Caught in a Turf War

Caught in a Turf War

As the Hockey India League-World Series Hockey battle heats up,Daksh Panwar lists out the flashpoints of the erupting conflict,contending that it will be the players who will eventually bear the brunt.

As the Hockey India League-World Series Hockey battle heats up,Daksh Panwar lists out the flashpoints of the erupting conflict,contending that it will be the players who will eventually bear the brunt

Hockey India League (HIL) brand ambassador Sardar Singh seeks out his captain,World Series of Hockey (WSH) star Bharat Chhikara,in the striking circle with a wonderfully threaded pass. Chhikara receives the ball and,running away from the post,unleashes a thunderous reverse hit that beats a diving goalkeeper all ends up. It’s not a futuristic vision or wishful thinking about a coming together of the two warring factions — Hockey India and Indian Hockey Federation/WSH — for the sake of Indian hockey. It is the actual reconstruction of what happened on Monday during the Haryana vs Bengal match at the Hockey India Senior National Championships in Bangalore. A scenario rendered improbable at the international/club level,is routine here.

Most of the 90 Indian players that will go under the hammer at HIL’s auction next month are participating in the tournament,alongside scores of those contracted with WSH. Defending champions Haryana have eight players from the IHF-backed “unsanctioned” league. And it’s not too different with other big teams like Air India and Punjab.

That,of course,doesn’t signal a thaw between the federations — in fact,the battle for control of Indian hockey is actually heating up. Nor does it mean HI has reconciled with the players who had signed up for WSH,far from it. As things stand,the likes of Haryana’s Chhikara,Mandeep Antil and Didar Singh or Punjab’s Gurjinder Singh and Ravipal Singh are playing in the HI nationals but can’t be considered for the national camp.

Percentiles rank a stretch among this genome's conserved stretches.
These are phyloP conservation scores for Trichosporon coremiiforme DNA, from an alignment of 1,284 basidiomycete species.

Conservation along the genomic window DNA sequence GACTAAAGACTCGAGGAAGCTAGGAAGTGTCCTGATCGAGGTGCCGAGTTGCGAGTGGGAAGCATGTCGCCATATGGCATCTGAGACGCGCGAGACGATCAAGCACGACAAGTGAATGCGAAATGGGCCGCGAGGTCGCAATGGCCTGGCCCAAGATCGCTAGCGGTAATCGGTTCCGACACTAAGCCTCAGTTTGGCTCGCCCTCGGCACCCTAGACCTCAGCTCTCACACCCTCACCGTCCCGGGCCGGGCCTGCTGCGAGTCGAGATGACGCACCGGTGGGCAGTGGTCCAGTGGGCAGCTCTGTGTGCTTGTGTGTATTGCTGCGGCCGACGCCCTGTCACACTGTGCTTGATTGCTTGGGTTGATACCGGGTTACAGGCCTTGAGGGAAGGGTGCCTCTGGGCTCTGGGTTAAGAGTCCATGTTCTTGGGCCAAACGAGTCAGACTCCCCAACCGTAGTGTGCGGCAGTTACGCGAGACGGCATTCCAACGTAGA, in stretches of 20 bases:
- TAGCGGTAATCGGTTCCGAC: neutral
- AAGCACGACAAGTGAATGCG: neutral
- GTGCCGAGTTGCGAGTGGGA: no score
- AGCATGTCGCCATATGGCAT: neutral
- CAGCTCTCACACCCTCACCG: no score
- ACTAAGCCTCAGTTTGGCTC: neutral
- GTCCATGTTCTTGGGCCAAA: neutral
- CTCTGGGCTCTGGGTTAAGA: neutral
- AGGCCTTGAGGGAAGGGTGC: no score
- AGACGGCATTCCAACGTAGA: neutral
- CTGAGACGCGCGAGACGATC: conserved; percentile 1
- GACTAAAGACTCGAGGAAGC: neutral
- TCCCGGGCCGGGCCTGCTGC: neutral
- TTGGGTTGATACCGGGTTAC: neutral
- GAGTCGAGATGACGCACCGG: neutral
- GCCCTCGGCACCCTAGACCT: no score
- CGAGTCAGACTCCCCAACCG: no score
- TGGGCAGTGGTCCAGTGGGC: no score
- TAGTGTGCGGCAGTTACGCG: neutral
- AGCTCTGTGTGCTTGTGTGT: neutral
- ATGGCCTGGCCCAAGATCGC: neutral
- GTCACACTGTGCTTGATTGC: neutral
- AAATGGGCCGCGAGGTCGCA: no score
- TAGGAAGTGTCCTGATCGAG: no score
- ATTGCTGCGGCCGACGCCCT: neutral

And talented as they are,they won’t figure in the HIL either — HI doesn’t want them and WSH won’t release them. The 19-year-old Gurjinder,top-scorer in WSH,is one heck of a drag-flicker,and if nurtured properly can serve the country for years to come — the next Jugraj Singh,observers say. For the moment,though,his India aspirations are on hold even before they could take off.

Gurjinder is young and full of hope. But for 28-year-old Chhikara,a pit-bull of a right half who sticks to forwards like chewing gum to the boot,time is running out as the HI-IHF/WSH battle protracts.

HI secretary general Narinder Batra insists the board has its hands tied when it comes to allowing these players in HIL or the national camps as they participated in an event not sanctioned by the International Hockey Federation (FIH).

“Hockey India League is an FIH sanctioned tournament. By including a player who was in an unsanctioned league,I can’t risk an action against the whole tournament or the hockey body. Same goes for the national team,” says Batra.

It’s an argument that hasn’t convinced many. “This is rubbish,” retorts Dhanraj Pillay,coach of Air India,who also played in WSH. “What about the Pakistanis? They played in WSH and went on to represent their country at the Olympics. FIH didn’t stop them. On the other hand,we didn’t take many of our finest players,and look where we ended,” says the former India captain.


Dhanraj accuses HI of adopting double standards and cites the nationals as an example. “The reason HI allowed the WSH players to participate here was because they wanted to show the national championships that they are hosting is the biggest-ever. In their absence,the competition would have suffered greatly. So it’s all a matter of convenience. They will do what suits their interests,” he says.

Nimbus Sports,the promoter of WSH,agrees. “No organisation,be it FIH or HI or IHF has the right (legally or morally) to pose a restriction on a player’s ability to earn a living,” says Sunil Manocha,the firm’s president.

“Threatening to not allow a player to represent his country because he is earning a living (legally) is not only illegal and immoral,it is unpatriotic. Unfortunately,none of us Indian hockey fans have ever been able to understand the selection procedures adopted by our hockey federations. The biggest loser in these federation discriminations and biases is,unfortunately,the sport of hockey and our country,which are often represented by second string players,” he adds.